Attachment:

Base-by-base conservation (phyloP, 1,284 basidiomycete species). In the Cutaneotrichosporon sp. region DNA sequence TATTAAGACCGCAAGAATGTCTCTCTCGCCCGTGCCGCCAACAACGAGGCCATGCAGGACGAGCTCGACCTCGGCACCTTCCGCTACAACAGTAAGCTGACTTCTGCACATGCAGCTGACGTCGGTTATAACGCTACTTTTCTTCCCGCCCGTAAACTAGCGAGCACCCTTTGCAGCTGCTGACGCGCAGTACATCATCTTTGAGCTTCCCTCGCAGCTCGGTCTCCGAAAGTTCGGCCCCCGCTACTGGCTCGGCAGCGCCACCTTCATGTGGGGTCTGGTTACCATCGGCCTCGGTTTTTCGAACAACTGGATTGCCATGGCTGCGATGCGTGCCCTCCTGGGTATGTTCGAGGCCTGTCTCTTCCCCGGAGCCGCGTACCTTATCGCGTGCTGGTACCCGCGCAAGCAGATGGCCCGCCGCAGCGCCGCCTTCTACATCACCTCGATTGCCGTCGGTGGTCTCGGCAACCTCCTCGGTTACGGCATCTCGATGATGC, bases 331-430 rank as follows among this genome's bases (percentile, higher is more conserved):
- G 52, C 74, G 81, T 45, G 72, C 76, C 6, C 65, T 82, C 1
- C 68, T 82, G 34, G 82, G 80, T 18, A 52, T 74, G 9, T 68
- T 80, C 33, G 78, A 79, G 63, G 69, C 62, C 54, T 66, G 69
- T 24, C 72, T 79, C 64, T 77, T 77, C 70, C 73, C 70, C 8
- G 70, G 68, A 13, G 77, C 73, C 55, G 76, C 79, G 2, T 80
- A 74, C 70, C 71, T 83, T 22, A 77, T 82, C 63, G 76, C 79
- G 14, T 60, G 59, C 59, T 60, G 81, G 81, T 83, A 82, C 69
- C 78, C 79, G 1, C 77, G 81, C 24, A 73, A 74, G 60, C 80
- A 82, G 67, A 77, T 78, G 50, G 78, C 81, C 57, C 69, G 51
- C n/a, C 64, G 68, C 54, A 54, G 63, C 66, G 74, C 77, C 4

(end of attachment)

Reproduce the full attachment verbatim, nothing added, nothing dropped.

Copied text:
Base-by-base conservation (phyloP, 1,284 basidiomycete species). In the Cutaneotrichosporon sp. region DNA sequence TATTAAGACCGCAAGAATGTCTCTCTCGCCCGTGCCGCCAACAACGAGGCCATGCAGGACGAGCTCGACCTCGGCACCTTCCGCTACAACAGTAAGCTGACTTCTGCACATGCAGCTGACGTCGGTTATAACGCTACTTTTCTTCCCGCCCGTAAACTAGCGAGCACCCTTTGCAGCTGCTGACGCGCAGTACATCATCTTTGAGCTTCCCTCGCAGCTCGGTCTCCGAAAGTTCGGCCCCCGCTACTGGCTCGGCAGCGCCACCTTCATGTGGGGTCTGGTTACCATCGGCCTCGGTTTTTCGAACAACTGGATTGCCATGGCTGCGATGCGTGCCCTCCTGGGTATGTTCGAGGCCTGTCTCTTCCCCGGAGCCGCGTACCTTATCGCGTGCTGGTACCCGCGCAAGCAGATGGCCCGCCGCAGCGCCGCCTTCTACATCACCTCGATTGCCGTCGGTGGTCTCGGCAACCTCCTCGGTTACGGCATCTCGATGATGC, bases 331-430 rank as follows among this genome's bases (percentile, higher is more conserved):
- G 52, C 74, G 81, T 45, G 72, C 76, C 6, C 65, T 82, C 1
- C 68, T 82, G 34, G 82, G 80, T 18, A 52, T 74, G 9, T 68
- T 80, C 33, G 78, A 79, G 63, G 69, C 62, C 54, T 66, G 69
- T 24, C 72, T 79, C 64, T 77, T 77, C 70, C 73, C 70, C 8
- G 70, G 68, A 13, G 77, C 73, C 55, G 76, C 79, G 2, T 80
- A 74, C 70, C 71, T 83, T 22, A 77, T 82, C 63, G 76, C 79
- G 14, T 60, G 59, C 59, T 60, G 81, G 81, T 83, A 82, C 69
- C 78, C 79, G 1, C 77, G 81, C 24, A 73, A 74, G 60, C 80
- A 82, G 67, A 77, T 78, G 50, G 78, C 81, C 57, C 69, G 51
- C n/a, C 64, G 68, C 54, A 54, G 63, C 66, G 74, C 77, C 4